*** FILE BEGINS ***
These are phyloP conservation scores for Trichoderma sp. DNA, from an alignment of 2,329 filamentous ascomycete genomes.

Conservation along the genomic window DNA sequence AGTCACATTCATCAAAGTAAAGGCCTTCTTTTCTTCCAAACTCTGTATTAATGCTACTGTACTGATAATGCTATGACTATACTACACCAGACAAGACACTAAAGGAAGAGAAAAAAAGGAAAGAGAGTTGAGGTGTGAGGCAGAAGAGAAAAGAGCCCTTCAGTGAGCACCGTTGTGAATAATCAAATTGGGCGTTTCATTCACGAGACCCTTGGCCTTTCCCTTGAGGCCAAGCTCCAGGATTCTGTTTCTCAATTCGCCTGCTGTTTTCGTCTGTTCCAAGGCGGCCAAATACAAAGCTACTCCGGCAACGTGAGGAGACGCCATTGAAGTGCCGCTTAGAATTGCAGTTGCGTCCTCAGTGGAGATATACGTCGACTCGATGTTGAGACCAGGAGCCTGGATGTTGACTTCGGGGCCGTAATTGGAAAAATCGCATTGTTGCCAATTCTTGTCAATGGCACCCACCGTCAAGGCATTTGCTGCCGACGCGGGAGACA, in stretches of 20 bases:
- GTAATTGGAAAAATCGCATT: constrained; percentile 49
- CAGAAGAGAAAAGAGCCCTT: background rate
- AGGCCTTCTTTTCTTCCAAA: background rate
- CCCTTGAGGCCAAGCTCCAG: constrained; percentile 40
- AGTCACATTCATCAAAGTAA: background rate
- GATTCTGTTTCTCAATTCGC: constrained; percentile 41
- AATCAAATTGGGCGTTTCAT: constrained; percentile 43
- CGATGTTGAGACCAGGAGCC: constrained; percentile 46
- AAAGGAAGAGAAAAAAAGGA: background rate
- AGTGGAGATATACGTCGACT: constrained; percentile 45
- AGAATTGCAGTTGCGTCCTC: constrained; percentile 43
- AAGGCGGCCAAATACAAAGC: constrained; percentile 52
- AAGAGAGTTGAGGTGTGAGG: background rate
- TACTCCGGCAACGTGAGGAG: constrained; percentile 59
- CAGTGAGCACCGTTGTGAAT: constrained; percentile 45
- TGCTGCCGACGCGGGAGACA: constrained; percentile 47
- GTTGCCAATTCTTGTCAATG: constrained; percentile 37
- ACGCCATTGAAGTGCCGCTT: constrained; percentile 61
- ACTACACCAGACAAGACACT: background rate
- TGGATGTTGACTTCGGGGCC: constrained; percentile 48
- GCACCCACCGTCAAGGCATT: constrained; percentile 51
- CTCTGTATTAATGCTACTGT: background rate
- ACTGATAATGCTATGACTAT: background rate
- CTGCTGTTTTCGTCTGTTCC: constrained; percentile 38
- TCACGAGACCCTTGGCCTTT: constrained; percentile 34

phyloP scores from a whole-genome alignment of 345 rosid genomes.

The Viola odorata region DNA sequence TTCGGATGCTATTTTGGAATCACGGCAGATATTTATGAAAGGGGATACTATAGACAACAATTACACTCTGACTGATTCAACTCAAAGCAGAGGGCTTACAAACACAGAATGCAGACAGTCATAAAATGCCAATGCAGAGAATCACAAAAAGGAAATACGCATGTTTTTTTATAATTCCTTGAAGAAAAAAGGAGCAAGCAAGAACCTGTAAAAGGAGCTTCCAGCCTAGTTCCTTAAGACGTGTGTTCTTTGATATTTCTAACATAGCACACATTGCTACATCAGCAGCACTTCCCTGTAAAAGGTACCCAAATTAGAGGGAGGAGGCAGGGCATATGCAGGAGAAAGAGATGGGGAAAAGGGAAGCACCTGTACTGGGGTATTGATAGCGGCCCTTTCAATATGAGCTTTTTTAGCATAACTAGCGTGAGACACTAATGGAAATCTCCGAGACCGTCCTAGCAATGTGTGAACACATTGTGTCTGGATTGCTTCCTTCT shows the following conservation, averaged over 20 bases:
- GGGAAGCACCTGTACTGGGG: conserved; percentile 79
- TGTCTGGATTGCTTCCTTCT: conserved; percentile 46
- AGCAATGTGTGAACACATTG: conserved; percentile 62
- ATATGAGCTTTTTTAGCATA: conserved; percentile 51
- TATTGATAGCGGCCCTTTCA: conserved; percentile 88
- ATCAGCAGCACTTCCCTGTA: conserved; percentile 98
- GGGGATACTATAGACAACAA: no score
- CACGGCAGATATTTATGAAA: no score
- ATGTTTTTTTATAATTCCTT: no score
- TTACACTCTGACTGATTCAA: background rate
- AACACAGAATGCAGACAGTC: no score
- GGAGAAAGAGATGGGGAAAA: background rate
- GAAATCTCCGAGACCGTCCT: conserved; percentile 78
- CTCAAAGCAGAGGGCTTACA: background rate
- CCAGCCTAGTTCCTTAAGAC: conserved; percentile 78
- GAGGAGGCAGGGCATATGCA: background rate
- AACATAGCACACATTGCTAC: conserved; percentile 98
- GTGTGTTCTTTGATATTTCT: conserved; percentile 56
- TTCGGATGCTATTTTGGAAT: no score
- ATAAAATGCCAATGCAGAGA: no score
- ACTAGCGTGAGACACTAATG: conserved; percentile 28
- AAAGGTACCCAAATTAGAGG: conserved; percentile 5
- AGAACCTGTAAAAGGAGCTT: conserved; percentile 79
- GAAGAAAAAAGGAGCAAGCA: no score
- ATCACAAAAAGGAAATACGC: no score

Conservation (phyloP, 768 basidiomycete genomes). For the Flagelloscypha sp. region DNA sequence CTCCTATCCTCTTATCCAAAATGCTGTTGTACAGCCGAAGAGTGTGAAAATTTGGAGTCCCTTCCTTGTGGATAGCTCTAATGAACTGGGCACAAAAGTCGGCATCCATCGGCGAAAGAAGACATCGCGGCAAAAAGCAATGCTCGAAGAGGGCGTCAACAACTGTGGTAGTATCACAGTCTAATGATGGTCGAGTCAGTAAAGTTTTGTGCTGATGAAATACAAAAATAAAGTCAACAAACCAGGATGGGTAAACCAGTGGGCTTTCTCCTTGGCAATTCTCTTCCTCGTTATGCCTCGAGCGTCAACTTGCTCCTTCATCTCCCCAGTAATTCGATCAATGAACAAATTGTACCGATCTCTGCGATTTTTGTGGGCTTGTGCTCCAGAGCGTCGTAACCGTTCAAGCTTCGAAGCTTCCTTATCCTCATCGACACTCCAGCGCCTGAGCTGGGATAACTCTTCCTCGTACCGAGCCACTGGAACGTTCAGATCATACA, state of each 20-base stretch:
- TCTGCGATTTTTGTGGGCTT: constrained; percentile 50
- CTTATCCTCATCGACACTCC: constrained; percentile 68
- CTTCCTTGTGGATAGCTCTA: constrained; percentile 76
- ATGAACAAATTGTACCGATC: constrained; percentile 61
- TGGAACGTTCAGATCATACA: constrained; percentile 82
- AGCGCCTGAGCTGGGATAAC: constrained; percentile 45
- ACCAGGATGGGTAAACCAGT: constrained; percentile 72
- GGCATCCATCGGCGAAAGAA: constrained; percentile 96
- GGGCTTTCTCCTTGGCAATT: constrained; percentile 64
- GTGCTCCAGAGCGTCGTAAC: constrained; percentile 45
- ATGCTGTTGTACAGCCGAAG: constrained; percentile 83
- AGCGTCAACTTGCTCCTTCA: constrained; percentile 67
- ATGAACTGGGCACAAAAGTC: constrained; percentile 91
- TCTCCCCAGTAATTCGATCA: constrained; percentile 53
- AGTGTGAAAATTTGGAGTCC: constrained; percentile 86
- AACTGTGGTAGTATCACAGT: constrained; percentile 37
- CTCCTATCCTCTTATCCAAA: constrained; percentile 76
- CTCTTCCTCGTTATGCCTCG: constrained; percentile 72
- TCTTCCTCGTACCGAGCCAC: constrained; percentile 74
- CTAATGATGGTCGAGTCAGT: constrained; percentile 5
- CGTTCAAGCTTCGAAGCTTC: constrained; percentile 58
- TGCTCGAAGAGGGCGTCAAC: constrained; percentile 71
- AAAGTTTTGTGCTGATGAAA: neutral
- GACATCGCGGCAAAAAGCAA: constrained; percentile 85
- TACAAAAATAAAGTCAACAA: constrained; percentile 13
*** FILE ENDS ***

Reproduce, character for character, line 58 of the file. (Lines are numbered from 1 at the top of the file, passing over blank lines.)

- CTTCCTTGTGGATAGCTCTA: constrained; percentile 76